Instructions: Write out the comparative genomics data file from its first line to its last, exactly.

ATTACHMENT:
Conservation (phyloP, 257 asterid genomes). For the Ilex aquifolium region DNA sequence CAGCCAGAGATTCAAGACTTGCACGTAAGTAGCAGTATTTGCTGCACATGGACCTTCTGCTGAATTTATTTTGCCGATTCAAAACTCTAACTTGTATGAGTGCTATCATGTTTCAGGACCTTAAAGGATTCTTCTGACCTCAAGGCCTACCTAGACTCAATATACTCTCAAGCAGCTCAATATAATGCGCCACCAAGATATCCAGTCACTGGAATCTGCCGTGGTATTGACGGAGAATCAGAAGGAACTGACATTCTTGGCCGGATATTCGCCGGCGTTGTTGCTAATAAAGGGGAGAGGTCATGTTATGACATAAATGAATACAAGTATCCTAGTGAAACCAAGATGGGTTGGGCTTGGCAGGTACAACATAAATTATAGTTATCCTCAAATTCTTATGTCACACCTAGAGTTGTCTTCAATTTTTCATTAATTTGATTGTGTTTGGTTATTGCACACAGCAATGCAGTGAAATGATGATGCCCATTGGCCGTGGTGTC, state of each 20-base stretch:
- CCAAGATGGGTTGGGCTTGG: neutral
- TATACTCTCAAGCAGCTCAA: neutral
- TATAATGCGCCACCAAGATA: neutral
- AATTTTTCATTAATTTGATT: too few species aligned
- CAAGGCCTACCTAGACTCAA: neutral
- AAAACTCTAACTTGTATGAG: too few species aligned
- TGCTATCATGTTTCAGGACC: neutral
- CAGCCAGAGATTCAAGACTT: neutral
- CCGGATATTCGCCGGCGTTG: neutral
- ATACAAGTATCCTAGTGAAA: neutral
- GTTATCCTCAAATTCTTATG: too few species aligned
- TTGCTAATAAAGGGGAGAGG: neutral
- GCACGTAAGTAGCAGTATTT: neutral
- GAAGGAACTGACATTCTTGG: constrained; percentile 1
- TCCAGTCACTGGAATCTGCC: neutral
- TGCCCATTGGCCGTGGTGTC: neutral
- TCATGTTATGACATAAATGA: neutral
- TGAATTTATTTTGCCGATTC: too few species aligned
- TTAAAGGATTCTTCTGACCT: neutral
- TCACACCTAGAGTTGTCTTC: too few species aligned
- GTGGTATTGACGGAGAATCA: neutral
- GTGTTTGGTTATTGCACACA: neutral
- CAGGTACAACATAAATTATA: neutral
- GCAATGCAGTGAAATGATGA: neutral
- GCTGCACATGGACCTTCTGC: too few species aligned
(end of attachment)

Conservation (phyloP, 257 asterid genomes). For the Ilex aquifolium region DNA sequence CAGCCAGAGATTCAAGACTTGCACGTAAGTAGCAGTATTTGCTGCACATGGACCTTCTGCTGAATTTATTTTGCCGATTCAAAACTCTAACTTGTATGAGTGCTATCATGTTTCAGGACCTTAAAGGATTCTTCTGACCTCAAGGCCTACCTAGACTCAATATACTCTCAAGCAGCTCAATATAATGCGCCACCAAGATATCCAGTCACTGGAATCTGCCGTGGTATTGACGGAGAATCAGAAGGAACTGACATTCTTGGCCGGATATTCGCCGGCGTTGTTGCTAATAAAGGGGAGAGGTCATGTTATGACATAAATGAATACAAGTATCCTAGTGAAACCAAGATGGGTTGGGCTTGGCAGGTACAACATAAATTATAGTTATCCTCAAATTCTTATGTCACACCTAGAGTTGTCTTCAATTTTTCATTAATTTGATTGTGTTTGGTTATTGCACACAGCAATGCAGTGAAATGATGATGCCCATTGGCCGTGGTGTC, state of each 20-base stretch:
- CCAAGATGGGTTGGGCTTGG: neutral
- TATACTCTCAAGCAGCTCAA: neutral
- TATAATGCGCCACCAAGATA: neutral
- AATTTTTCATTAATTTGATT: too few species aligned
- CAAGGCCTACCTAGACTCAA: neutral
- AAAACTCTAACTTGTATGAG: too few species aligned
- TGCTATCATGTTTCAGGACC: neutral
- CAGCCAGAGATTCAAGACTT: neutral
- CCGGATATTCGCCGGCGTTG: neutral
- ATACAAGTATCCTAGTGAAA: neutral
- GTTATCCTCAAATTCTTATG: too few species aligned
- TTGCTAATAAAGGGGAGAGG: neutral
- GCACGTAAGTAGCAGTATTT: neutral
- GAAGGAACTGACATTCTTGG: constrained; percentile 1
- TCCAGTCACTGGAATCTGCC: neutral
- TGCCCATTGGCCGTGGTGTC: neutral
- TCATGTTATGACATAAATGA: neutral
- TGAATTTATTTTGCCGATTC: too few species aligned
- TTAAAGGATTCTTCTGACCT: neutral
- TCACACCTAGAGTTGTCTTC: too few species aligned
- GTGGTATTGACGGAGAATCA: neutral
- GTGTTTGGTTATTGCACACA: neutral
- CAGGTACAACATAAATTATA: neutral
- GCAATGCAGTGAAATGATGA: neutral
- GCTGCACATGGACCTTCTGC: too few species aligned